But Jesus is the sign of Jonah in yet another sense. Jonah was an icon and agent of conversion. At his preaching, “Forty days more and Nineveh shall be overthrown” (Jon 3:4), the pagan Ninevites converted, as everyone from the king to children to animals covered themselves in sackcloth and ashes. During these forty days of Lent, we have someone “far greater than Jonah” (cf. Lk 11:32) preaching conversion to us —Jesus Himself— and our conversion should be just as thorough.

St. John Chrysostom writes in the person of Christ: “For Jonah was a servant, but I am the Master; and he came forth from the great fish, but I rose from death. He proclaimed destruction, but I am come preaching the good tidings of the kingdom.”

A week ago, on Ash Wednesday, we covered ourselves in ashes and heard individually the words of Jesus' first homily, “Repent and believe in the Gospel” (cf. Mk 1:15). The question for us is: Have we responded yet with deep conversion like the Ninevites and embraced that Gospel?

Thoughts on Today's Gospel

  • “Jonah was a servant, but I am the Master; and he came forth from the great fish, but I rose from death. He proclaimed destruction, but I am come preaching the good tidings of the kingdom.” (Saint John Chrysostom)

  • “One thing is clear: God’s sign for men is the Son of Man; it is Jesus himself. And at the deepest level, he is this sign in his Paschal Mystery, in the mystery of his death and Resurrection. He himself is “the sign of Jonah”.” (Benedict XVI)

  • “Jesus links faith in the resurrection to his own person: ‘I am the Resurrection and the life’ (Jn 11:25) (…). He speaks of this unique event as the ‘sign of Jonah’ (Mt 12:39). The sign of the temple: he announces that he will be put to death but rise thereafter on the third day.” (Catechism Of The Catholic Church, Nº 994)

Other comments

“There is something greater than Solomon; and there is something greater than Jonah here”

Fr. Antoni CAROL i Hostench (Sant Cugat del Vallès, Barcelona, Spain)

Today's Gospel invites us to focus our hopes in the very Jesus. Saint John Paul II had, in this regard, written that “our salvation would not come from a formula, but from a Person and the certitude this Person instills into us: ‘I am here, in your midst!’”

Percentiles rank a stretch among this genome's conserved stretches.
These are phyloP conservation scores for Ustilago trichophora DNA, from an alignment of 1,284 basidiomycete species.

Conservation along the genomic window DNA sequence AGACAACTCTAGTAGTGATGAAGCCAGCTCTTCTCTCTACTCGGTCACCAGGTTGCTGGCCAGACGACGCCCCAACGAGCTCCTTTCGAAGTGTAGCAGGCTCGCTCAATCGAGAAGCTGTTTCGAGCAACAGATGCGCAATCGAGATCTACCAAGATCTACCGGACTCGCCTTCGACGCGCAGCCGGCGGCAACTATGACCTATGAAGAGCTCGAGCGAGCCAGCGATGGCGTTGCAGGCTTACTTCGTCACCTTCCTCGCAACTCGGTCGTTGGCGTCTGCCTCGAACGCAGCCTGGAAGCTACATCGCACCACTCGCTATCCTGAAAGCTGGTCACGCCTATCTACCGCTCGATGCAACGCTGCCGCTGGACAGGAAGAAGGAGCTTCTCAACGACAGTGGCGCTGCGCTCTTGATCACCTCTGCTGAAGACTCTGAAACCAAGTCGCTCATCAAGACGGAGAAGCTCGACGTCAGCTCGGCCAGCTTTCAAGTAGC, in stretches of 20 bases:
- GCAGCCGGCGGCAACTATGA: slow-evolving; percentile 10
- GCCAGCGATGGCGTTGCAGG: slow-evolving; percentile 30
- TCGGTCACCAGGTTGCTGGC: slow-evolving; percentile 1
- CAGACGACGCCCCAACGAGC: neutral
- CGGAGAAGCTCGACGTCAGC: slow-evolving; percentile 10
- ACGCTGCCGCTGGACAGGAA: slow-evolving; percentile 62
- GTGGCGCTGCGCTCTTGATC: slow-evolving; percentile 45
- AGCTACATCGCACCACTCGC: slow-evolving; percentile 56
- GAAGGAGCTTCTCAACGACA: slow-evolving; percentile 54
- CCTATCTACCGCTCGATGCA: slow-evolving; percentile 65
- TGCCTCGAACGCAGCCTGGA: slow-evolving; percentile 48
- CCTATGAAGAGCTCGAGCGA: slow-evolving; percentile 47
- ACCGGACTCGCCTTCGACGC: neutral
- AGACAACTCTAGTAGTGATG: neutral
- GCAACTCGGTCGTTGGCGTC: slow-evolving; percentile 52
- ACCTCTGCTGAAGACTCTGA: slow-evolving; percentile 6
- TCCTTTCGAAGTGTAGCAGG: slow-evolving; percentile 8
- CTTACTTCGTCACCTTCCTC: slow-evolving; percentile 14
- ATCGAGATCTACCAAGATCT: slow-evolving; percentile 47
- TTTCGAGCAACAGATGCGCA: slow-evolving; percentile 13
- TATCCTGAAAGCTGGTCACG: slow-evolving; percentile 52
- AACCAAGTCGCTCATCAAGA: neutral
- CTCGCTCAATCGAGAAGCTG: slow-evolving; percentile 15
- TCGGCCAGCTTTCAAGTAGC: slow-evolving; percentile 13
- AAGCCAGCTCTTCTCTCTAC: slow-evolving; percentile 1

God —who is Father too— has not gone back on us: “Christianity is a state of grace, it is the surprise of a God that, not satisfied by the creation of the world and of man, has decided to side by his creature” (Saint John Paul II).

We find ourselves beginning Lent: let us not ignore the opportunity the Church is offering us: “In an acceptable time I heard you, and on the day of salvation I helped you.” (2Cor 6:2). After looking at Our Lord Jesus Christ's suffering face during his Passion, shall we still dare asking for additional evidence of His Love? “For our sake he made him to be sin who did not know sin, so that we might become the righteousness of God in him” (2Cor 5:21). Even more: “He who did not spare his own Son but handed him over for us all, how will He not also give us everything else along with him?” (Rm 8:32). Do we still demand more signs?

In Christ's bloodstained face “there is something greater than Solomon here… there is something greater than Jonah here”. (Lk 11:31-32). This suffering face of the last hour, of the hour of the Cross is, in words of Saint John Paul II, “a mystery within the mystery, in front of which human beings should prostrate in worship.” Indeed, “to return the face of the Father to men, Jesus had, not only to take on man's face, but to suffer the “face” of sin, too”. Do we want more signs?

“Behold, the man!” (Jn 19:5): herein lies the great sign. Let us watch it from the silence of the “desert” prayer: “What every Christian has to do at all times to pray, he ought to do it now more carefully and more devotedly: we shall then abide by the apostolic institution of the forty days” (Saint Leo the Great).